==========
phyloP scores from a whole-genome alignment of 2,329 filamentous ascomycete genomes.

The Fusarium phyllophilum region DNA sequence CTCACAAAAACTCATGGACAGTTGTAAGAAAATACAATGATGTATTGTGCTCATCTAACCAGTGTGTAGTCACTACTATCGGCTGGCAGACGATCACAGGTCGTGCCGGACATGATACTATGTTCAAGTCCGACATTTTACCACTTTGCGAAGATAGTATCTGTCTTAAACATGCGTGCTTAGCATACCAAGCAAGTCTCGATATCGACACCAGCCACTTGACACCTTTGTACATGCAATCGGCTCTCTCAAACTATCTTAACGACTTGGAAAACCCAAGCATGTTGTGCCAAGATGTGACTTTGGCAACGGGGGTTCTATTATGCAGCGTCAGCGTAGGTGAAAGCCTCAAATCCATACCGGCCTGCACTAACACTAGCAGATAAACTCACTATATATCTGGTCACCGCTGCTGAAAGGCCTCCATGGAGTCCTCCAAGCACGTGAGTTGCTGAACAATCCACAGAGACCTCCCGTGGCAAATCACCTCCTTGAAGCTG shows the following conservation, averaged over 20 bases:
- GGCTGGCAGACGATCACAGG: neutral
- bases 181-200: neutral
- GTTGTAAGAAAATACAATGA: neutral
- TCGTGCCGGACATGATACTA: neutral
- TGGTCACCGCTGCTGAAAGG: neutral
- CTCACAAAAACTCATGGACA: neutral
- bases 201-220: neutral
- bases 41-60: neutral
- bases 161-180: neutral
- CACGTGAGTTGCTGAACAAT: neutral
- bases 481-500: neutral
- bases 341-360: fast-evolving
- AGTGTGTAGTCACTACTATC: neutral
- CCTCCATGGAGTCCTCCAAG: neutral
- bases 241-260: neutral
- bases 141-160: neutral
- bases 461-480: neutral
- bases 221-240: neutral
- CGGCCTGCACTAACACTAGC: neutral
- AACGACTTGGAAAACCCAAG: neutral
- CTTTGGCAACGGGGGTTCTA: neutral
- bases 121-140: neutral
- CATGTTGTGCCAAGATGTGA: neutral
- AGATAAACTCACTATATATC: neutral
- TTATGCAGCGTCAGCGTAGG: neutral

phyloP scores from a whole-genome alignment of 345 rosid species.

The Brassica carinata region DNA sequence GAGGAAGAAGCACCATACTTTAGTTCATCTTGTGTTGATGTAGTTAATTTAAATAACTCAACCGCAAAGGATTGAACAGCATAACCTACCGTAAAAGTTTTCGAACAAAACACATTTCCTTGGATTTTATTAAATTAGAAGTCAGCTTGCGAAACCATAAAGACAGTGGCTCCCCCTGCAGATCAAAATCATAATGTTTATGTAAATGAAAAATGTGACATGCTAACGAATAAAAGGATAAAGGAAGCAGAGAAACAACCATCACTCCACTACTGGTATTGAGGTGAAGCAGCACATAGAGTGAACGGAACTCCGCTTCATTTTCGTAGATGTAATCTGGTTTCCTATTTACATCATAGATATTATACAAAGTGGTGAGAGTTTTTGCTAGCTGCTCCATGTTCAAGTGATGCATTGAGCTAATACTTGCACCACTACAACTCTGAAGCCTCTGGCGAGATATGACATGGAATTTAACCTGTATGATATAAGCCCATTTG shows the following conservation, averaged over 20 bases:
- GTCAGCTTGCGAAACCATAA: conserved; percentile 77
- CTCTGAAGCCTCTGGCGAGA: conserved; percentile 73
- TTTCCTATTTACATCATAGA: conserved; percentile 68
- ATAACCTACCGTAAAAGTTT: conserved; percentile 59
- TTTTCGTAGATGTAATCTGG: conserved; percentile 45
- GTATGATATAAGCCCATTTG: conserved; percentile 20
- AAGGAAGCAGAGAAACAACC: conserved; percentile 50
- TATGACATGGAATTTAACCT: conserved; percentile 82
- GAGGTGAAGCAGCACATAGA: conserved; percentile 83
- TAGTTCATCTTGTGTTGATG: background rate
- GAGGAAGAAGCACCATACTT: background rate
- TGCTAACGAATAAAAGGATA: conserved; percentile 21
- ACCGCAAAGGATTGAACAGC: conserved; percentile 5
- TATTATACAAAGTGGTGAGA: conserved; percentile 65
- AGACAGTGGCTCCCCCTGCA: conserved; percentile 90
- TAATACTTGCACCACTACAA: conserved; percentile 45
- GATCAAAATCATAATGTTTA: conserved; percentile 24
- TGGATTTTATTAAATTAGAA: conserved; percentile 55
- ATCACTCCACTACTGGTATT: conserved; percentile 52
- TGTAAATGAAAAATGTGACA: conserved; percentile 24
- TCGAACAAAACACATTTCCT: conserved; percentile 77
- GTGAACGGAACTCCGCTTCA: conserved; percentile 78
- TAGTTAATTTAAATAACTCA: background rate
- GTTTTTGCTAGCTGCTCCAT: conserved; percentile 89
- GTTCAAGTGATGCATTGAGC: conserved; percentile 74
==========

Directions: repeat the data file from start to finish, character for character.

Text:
phyloP scores from a whole-genome alignment of 2,329 filamentous ascomycete genomes.

The Fusarium phyllophilum region DNA sequence CTCACAAAAACTCATGGACAGTTGTAAGAAAATACAATGATGTATTGTGCTCATCTAACCAGTGTGTAGTCACTACTATCGGCTGGCAGACGATCACAGGTCGTGCCGGACATGATACTATGTTCAAGTCCGACATTTTACCACTTTGCGAAGATAGTATCTGTCTTAAACATGCGTGCTTAGCATACCAAGCAAGTCTCGATATCGACACCAGCCACTTGACACCTTTGTACATGCAATCGGCTCTCTCAAACTATCTTAACGACTTGGAAAACCCAAGCATGTTGTGCCAAGATGTGACTTTGGCAACGGGGGTTCTATTATGCAGCGTCAGCGTAGGTGAAAGCCTCAAATCCATACCGGCCTGCACTAACACTAGCAGATAAACTCACTATATATCTGGTCACCGCTGCTGAAAGGCCTCCATGGAGTCCTCCAAGCACGTGAGTTGCTGAACAATCCACAGAGACCTCCCGTGGCAAATCACCTCCTTGAAGCTG shows the following conservation, averaged over 20 bases:
- GGCTGGCAGACGATCACAGG: neutral
- bases 181-200: neutral
- GTTGTAAGAAAATACAATGA: neutral
- TCGTGCCGGACATGATACTA: neutral
- TGGTCACCGCTGCTGAAAGG: neutral
- CTCACAAAAACTCATGGACA: neutral
- bases 201-220: neutral
- bases 41-60: neutral
- bases 161-180: neutral
- CACGTGAGTTGCTGAACAAT: neutral
- bases 481-500: neutral
- bases 341-360: fast-evolving
- AGTGTGTAGTCACTACTATC: neutral
- CCTCCATGGAGTCCTCCAAG: neutral
- bases 241-260: neutral
- bases 141-160: neutral
- bases 461-480: neutral
- bases 221-240: neutral
- CGGCCTGCACTAACACTAGC: neutral
- AACGACTTGGAAAACCCAAG: neutral
- CTTTGGCAACGGGGGTTCTA: neutral
- bases 121-140: neutral
- CATGTTGTGCCAAGATGTGA: neutral
- AGATAAACTCACTATATATC: neutral
- TTATGCAGCGTCAGCGTAGG: neutral

phyloP scores from a whole-genome alignment of 345 rosid species.

The Brassica carinata region DNA sequence GAGGAAGAAGCACCATACTTTAGTTCATCTTGTGTTGATGTAGTTAATTTAAATAACTCAACCGCAAAGGATTGAACAGCATAACCTACCGTAAAAGTTTTCGAACAAAACACATTTCCTTGGATTTTATTAAATTAGAAGTCAGCTTGCGAAACCATAAAGACAGTGGCTCCCCCTGCAGATCAAAATCATAATGTTTATGTAAATGAAAAATGTGACATGCTAACGAATAAAAGGATAAAGGAAGCAGAGAAACAACCATCACTCCACTACTGGTATTGAGGTGAAGCAGCACATAGAGTGAACGGAACTCCGCTTCATTTTCGTAGATGTAATCTGGTTTCCTATTTACATCATAGATATTATACAAAGTGGTGAGAGTTTTTGCTAGCTGCTCCATGTTCAAGTGATGCATTGAGCTAATACTTGCACCACTACAACTCTGAAGCCTCTGGCGAGATATGACATGGAATTTAACCTGTATGATATAAGCCCATTTG shows the following conservation, averaged over 20 bases:
- GTCAGCTTGCGAAACCATAA: conserved; percentile 77
- CTCTGAAGCCTCTGGCGAGA: conserved; percentile 73
- TTTCCTATTTACATCATAGA: conserved; percentile 68
- ATAACCTACCGTAAAAGTTT: conserved; percentile 59
- TTTTCGTAGATGTAATCTGG: conserved; percentile 45
- GTATGATATAAGCCCATTTG: conserved; percentile 20
- AAGGAAGCAGAGAAACAACC: conserved; percentile 50
- TATGACATGGAATTTAACCT: conserved; percentile 82
- GAGGTGAAGCAGCACATAGA: conserved; percentile 83
- TAGTTCATCTTGTGTTGATG: background rate
- GAGGAAGAAGCACCATACTT: background rate
- TGCTAACGAATAAAAGGATA: conserved; percentile 21
- ACCGCAAAGGATTGAACAGC: conserved; percentile 5
- TATTATACAAAGTGGTGAGA: conserved; percentile 65
- AGACAGTGGCTCCCCCTGCA: conserved; percentile 90
- TAATACTTGCACCACTACAA: conserved; percentile 45
- GATCAAAATCATAATGTTTA: conserved; percentile 24
- TGGATTTTATTAAATTAGAA: conserved; percentile 55
- ATCACTCCACTACTGGTATT: conserved; percentile 52
- TGTAAATGAAAAATGTGACA: conserved; percentile 24
- TCGAACAAAACACATTTCCT: conserved; percentile 77
- GTGAACGGAACTCCGCTTCA: conserved; percentile 78
- TAGTTAATTTAAATAACTCA: background rate
- GTTTTTGCTAGCTGCTCCAT: conserved; percentile 89
- GTTCAAGTGATGCATTGAGC: conserved; percentile 74